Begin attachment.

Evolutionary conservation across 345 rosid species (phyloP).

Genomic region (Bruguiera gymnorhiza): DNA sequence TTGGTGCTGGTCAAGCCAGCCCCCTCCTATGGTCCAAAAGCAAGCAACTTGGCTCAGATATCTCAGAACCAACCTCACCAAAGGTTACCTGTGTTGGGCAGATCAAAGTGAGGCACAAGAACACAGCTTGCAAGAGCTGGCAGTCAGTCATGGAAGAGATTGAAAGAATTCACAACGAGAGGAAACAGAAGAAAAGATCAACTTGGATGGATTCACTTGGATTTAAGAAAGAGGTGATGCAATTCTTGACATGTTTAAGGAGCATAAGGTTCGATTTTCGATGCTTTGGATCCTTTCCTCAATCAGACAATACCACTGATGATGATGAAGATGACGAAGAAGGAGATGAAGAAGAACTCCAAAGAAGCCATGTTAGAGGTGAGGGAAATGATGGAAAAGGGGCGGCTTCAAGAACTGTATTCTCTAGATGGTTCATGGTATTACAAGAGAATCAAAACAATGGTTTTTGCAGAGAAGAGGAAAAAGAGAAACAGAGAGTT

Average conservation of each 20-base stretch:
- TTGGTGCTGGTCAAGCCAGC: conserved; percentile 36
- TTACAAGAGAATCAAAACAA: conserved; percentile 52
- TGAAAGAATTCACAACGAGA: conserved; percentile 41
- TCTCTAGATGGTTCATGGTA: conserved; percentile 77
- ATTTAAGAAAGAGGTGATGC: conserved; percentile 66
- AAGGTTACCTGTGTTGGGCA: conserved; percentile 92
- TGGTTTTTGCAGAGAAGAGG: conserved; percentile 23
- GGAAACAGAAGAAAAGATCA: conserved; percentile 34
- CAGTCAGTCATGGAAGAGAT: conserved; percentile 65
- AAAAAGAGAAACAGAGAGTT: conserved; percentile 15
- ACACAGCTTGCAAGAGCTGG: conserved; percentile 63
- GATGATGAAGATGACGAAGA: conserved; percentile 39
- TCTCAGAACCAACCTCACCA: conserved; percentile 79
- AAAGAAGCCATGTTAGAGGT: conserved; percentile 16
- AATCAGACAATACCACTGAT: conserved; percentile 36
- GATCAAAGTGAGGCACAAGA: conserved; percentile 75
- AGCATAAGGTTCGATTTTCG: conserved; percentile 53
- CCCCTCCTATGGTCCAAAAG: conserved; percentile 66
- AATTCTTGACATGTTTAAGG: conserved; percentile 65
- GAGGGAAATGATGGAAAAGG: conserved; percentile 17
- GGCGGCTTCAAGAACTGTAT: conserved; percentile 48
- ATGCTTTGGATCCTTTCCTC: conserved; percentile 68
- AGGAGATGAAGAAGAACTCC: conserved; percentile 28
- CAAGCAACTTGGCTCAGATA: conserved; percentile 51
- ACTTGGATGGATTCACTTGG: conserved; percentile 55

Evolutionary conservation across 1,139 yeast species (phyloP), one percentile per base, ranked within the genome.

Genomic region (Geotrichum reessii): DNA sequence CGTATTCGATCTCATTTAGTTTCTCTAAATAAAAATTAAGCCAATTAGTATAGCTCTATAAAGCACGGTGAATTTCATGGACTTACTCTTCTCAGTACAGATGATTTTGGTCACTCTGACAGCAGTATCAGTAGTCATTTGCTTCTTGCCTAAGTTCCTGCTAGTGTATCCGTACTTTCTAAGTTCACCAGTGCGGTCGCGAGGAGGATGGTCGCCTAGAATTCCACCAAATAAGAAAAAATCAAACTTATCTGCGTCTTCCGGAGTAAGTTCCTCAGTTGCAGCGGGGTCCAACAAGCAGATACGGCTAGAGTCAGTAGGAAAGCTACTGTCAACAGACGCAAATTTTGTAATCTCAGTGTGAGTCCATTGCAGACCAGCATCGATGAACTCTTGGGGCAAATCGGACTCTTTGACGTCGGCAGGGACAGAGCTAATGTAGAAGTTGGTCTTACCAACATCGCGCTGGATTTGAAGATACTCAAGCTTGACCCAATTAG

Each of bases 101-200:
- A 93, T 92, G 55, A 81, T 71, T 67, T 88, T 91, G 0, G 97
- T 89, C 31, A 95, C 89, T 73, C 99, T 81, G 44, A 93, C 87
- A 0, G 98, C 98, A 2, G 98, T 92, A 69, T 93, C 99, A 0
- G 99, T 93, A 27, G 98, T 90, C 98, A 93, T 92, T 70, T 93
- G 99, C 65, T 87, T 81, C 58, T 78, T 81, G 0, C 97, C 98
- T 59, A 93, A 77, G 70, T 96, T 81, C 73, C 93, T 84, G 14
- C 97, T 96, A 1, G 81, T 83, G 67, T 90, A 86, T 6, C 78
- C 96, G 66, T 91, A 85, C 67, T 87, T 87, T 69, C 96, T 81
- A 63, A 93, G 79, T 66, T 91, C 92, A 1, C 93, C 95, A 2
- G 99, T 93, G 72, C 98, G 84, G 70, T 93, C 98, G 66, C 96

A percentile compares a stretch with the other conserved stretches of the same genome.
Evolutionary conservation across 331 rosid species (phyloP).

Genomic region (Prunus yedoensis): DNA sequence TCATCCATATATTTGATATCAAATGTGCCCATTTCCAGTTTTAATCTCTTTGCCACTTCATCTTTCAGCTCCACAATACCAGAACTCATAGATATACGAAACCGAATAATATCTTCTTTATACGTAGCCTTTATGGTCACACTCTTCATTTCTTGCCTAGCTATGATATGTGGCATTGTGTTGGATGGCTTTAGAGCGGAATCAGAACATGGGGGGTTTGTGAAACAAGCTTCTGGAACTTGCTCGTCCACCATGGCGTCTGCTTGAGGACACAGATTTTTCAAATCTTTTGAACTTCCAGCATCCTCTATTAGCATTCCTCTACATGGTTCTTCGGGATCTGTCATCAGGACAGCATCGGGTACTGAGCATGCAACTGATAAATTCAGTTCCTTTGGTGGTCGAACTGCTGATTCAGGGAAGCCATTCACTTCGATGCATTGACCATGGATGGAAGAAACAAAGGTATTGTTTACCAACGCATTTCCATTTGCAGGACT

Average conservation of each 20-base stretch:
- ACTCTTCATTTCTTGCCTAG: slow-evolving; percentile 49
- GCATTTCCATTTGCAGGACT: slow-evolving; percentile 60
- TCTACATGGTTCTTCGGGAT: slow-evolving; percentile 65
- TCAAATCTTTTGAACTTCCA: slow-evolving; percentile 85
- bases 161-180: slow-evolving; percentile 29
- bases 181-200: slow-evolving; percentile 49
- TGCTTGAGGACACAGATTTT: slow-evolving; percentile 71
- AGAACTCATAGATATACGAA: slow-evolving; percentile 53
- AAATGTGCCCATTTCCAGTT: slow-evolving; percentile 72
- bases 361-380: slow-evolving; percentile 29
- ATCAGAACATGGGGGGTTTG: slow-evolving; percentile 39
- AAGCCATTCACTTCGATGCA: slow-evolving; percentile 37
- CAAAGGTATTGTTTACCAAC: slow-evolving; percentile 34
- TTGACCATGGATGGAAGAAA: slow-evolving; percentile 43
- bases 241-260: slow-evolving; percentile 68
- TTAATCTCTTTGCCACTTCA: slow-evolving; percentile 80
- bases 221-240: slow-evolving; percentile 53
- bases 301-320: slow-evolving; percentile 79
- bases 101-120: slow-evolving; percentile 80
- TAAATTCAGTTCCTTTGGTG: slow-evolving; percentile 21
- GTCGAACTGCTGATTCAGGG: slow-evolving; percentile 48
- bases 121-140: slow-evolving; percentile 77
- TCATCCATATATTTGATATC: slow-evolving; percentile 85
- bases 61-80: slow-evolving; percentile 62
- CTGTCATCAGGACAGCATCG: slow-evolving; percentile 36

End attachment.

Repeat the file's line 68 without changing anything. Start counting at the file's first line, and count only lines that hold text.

- TCATCCATATATTTGATATC: slow-evolving; percentile 85